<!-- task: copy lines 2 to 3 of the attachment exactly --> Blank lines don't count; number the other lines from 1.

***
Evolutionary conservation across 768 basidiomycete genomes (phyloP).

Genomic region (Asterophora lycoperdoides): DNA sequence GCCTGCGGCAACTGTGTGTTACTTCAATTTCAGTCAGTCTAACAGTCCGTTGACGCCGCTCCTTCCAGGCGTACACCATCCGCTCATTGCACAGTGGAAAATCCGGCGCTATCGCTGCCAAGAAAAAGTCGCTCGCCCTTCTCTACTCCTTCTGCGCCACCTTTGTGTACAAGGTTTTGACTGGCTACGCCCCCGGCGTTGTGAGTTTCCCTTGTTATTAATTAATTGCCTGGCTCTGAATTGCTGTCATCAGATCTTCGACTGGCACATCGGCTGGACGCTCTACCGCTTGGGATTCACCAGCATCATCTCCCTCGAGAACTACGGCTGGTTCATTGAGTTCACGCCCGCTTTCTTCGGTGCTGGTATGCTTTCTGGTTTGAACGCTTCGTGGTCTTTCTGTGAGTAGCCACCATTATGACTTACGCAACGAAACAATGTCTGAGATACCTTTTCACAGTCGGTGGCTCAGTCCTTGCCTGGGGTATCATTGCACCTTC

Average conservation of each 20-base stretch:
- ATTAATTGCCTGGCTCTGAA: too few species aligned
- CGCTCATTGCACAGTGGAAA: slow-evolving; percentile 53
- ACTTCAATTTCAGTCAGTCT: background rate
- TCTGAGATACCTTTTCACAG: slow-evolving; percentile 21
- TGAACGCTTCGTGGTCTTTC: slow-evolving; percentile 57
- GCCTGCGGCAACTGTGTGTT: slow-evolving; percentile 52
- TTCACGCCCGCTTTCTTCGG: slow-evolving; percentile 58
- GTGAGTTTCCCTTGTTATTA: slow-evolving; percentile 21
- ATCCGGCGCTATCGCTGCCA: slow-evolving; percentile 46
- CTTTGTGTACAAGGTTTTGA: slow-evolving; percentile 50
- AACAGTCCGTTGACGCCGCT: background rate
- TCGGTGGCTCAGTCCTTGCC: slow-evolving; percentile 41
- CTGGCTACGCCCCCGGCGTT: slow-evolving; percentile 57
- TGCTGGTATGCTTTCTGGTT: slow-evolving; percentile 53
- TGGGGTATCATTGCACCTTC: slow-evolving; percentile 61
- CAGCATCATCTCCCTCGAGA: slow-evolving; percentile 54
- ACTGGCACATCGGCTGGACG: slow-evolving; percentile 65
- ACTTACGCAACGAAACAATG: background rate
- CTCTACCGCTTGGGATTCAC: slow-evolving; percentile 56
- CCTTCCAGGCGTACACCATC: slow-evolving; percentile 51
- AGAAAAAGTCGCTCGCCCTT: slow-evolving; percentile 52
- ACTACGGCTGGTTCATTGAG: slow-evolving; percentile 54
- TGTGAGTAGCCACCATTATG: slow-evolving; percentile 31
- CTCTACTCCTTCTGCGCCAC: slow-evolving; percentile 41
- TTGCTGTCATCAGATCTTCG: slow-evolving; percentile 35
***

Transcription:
Genomic region (Asterophora lycoperdoides): DNA sequence GCCTGCGGCAACTGTGTGTTACTTCAATTTCAGTCAGTCTAACAGTCCGTTGACGCCGCTCCTTCCAGGCGTACACCATCCGCTCATTGCACAGTGGAAAATCCGGCGCTATCGCTGCCAAGAAAAAGTCGCTCGCCCTTCTCTACTCCTTCTGCGCCACCTTTGTGTACAAGGTTTTGACTGGCTACGCCCCCGGCGTTGTGAGTTTCCCTTGTTATTAATTAATTGCCTGGCTCTGAATTGCTGTCATCAGATCTTCGACTGGCACATCGGCTGGACGCTCTACCGCTTGGGATTCACCAGCATCATCTCCCTCGAGAACTACGGCTGGTTCATTGAGTTCACGCCCGCTTTCTTCGGTGCTGGTATGCTTTCTGGTTTGAACGCTTCGTGGTCTTTCTGTGAGTAGCCACCATTATGACTTACGCAACGAAACAATGTCTGAGATACCTTTTCACAGTCGGTGGCTCAGTCCTTGCCTGGGGTATCATTGCACCTTC

Average conservation of each 20-base stretch: